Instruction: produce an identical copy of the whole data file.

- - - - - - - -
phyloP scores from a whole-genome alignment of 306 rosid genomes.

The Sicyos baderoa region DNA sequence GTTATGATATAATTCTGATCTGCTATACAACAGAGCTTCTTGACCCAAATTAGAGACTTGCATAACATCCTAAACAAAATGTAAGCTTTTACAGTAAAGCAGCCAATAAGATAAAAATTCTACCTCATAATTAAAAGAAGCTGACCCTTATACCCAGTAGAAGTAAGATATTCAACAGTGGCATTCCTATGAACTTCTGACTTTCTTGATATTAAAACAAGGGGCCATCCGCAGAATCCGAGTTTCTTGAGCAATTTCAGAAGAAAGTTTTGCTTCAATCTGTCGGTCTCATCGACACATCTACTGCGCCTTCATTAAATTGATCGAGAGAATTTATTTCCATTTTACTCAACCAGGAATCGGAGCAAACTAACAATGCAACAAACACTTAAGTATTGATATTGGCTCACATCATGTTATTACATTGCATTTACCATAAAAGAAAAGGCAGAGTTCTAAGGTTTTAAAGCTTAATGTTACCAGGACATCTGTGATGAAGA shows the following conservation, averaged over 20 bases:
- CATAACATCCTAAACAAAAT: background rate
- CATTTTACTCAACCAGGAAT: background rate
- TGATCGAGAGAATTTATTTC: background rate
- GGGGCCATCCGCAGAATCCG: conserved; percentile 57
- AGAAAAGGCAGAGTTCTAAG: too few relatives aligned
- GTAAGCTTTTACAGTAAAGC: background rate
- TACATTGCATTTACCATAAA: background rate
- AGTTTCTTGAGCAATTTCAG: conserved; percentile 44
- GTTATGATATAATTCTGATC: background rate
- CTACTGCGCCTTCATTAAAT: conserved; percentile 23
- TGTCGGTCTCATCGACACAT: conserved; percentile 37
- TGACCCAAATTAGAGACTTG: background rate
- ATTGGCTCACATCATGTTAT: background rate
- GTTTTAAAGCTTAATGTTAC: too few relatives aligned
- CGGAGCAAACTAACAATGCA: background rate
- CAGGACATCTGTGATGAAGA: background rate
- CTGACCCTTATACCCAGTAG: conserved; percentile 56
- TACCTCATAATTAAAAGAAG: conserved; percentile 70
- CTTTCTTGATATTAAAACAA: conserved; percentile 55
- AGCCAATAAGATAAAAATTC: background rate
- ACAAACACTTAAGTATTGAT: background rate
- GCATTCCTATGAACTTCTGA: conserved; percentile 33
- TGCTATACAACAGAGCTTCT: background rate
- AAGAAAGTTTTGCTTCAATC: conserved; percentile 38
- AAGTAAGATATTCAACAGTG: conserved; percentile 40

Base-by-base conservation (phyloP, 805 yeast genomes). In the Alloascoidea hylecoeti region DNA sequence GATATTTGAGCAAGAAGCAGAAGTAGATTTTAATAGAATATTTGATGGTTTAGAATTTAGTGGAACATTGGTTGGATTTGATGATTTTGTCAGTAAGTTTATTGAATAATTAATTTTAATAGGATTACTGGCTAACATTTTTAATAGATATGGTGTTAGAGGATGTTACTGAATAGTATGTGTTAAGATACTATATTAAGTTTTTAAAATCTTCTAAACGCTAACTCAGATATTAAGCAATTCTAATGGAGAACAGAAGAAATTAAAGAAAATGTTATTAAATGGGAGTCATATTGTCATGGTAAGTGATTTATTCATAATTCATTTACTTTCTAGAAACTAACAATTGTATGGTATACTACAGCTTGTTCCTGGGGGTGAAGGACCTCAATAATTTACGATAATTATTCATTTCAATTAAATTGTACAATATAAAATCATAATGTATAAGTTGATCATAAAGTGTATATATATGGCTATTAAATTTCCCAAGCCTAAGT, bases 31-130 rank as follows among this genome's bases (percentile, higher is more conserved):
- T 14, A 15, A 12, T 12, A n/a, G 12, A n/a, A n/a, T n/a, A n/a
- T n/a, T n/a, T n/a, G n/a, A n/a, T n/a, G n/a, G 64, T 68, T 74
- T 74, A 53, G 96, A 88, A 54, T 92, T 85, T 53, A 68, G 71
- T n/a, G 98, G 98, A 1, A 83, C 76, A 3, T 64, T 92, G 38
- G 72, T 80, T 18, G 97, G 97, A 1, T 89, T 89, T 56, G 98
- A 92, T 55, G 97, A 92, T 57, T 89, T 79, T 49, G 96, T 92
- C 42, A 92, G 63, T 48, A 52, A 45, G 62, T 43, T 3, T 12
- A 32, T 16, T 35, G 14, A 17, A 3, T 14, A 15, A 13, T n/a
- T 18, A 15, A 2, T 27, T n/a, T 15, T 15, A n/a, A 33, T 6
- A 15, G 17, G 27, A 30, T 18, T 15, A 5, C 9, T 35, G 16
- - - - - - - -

phyloP scores from a whole-genome alignment of 306 rosid genomes.

The Sicyos baderoa region DNA sequence GTTATGATATAATTCTGATCTGCTATACAACAGAGCTTCTTGACCCAAATTAGAGACTTGCATAACATCCTAAACAAAATGTAAGCTTTTACAGTAAAGCAGCCAATAAGATAAAAATTCTACCTCATAATTAAAAGAAGCTGACCCTTATACCCAGTAGAAGTAAGATATTCAACAGTGGCATTCCTATGAACTTCTGACTTTCTTGATATTAAAACAAGGGGCCATCCGCAGAATCCGAGTTTCTTGAGCAATTTCAGAAGAAAGTTTTGCTTCAATCTGTCGGTCTCATCGACACATCTACTGCGCCTTCATTAAATTGATCGAGAGAATTTATTTCCATTTTACTCAACCAGGAATCGGAGCAAACTAACAATGCAACAAACACTTAAGTATTGATATTGGCTCACATCATGTTATTACATTGCATTTACCATAAAAGAAAAGGCAGAGTTCTAAGGTTTTAAAGCTTAATGTTACCAGGACATCTGTGATGAAGA shows the following conservation, averaged over 20 bases:
- CATAACATCCTAAACAAAAT: background rate
- CATTTTACTCAACCAGGAAT: background rate
- TGATCGAGAGAATTTATTTC: background rate
- GGGGCCATCCGCAGAATCCG: conserved; percentile 57
- AGAAAAGGCAGAGTTCTAAG: too few relatives aligned
- GTAAGCTTTTACAGTAAAGC: background rate
- TACATTGCATTTACCATAAA: background rate
- AGTTTCTTGAGCAATTTCAG: conserved; percentile 44
- GTTATGATATAATTCTGATC: background rate
- CTACTGCGCCTTCATTAAAT: conserved; percentile 23
- TGTCGGTCTCATCGACACAT: conserved; percentile 37
- TGACCCAAATTAGAGACTTG: background rate
- ATTGGCTCACATCATGTTAT: background rate
- GTTTTAAAGCTTAATGTTAC: too few relatives aligned
- CGGAGCAAACTAACAATGCA: background rate
- CAGGACATCTGTGATGAAGA: background rate
- CTGACCCTTATACCCAGTAG: conserved; percentile 56
- TACCTCATAATTAAAAGAAG: conserved; percentile 70
- CTTTCTTGATATTAAAACAA: conserved; percentile 55
- AGCCAATAAGATAAAAATTC: background rate
- ACAAACACTTAAGTATTGAT: background rate
- GCATTCCTATGAACTTCTGA: conserved; percentile 33
- TGCTATACAACAGAGCTTCT: background rate
- AAGAAAGTTTTGCTTCAATC: conserved; percentile 38
- AAGTAAGATATTCAACAGTG: conserved; percentile 40

Base-by-base conservation (phyloP, 805 yeast genomes). In the Alloascoidea hylecoeti region DNA sequence GATATTTGAGCAAGAAGCAGAAGTAGATTTTAATAGAATATTTGATGGTTTAGAATTTAGTGGAACATTGGTTGGATTTGATGATTTTGTCAGTAAGTTTATTGAATAATTAATTTTAATAGGATTACTGGCTAACATTTTTAATAGATATGGTGTTAGAGGATGTTACTGAATAGTATGTGTTAAGATACTATATTAAGTTTTTAAAATCTTCTAAACGCTAACTCAGATATTAAGCAATTCTAATGGAGAACAGAAGAAATTAAAGAAAATGTTATTAAATGGGAGTCATATTGTCATGGTAAGTGATTTATTCATAATTCATTTACTTTCTAGAAACTAACAATTGTATGGTATACTACAGCTTGTTCCTGGGGGTGAAGGACCTCAATAATTTACGATAATTATTCATTTCAATTAAATTGTACAATATAAAATCATAATGTATAAGTTGATCATAAAGTGTATATATATGGCTATTAAATTTCCCAAGCCTAAGT, bases 31-130 rank as follows among this genome's bases (percentile, higher is more conserved):
- T 14, A 15, A 12, T 12, A n/a, G 12, A n/a, A n/a, T n/a, A n/a
- T n/a, T n/a, T n/a, G n/a, A n/a, T n/a, G n/a, G 64, T 68, T 74
- T 74, A 53, G 96, A 88, A 54, T 92, T 85, T 53, A 68, G 71
- T n/a, G 98, G 98, A 1, A 83, C 76, A 3, T 64, T 92, G 38
- G 72, T 80, T 18, G 97, G 97, A 1, T 89, T 89, T 56, G 98
- A 92, T 55, G 97, A 92, T 57, T 89, T 79, T 49, G 96, T 92
- C 42, A 92, G 63, T 48, A 52, A 45, G 62, T 43, T 3, T 12
- A 32, T 16, T 35, G 14, A 17, A 3, T 14, A 15, A 13, T n/a
- T 18, A 15, A 2, T 27, T n/a, T 15, T 15, A n/a, A 33, T 6
- A 15, G 17, G 27, A 30, T 18, T 15, A 5, C 9, T 35, G 16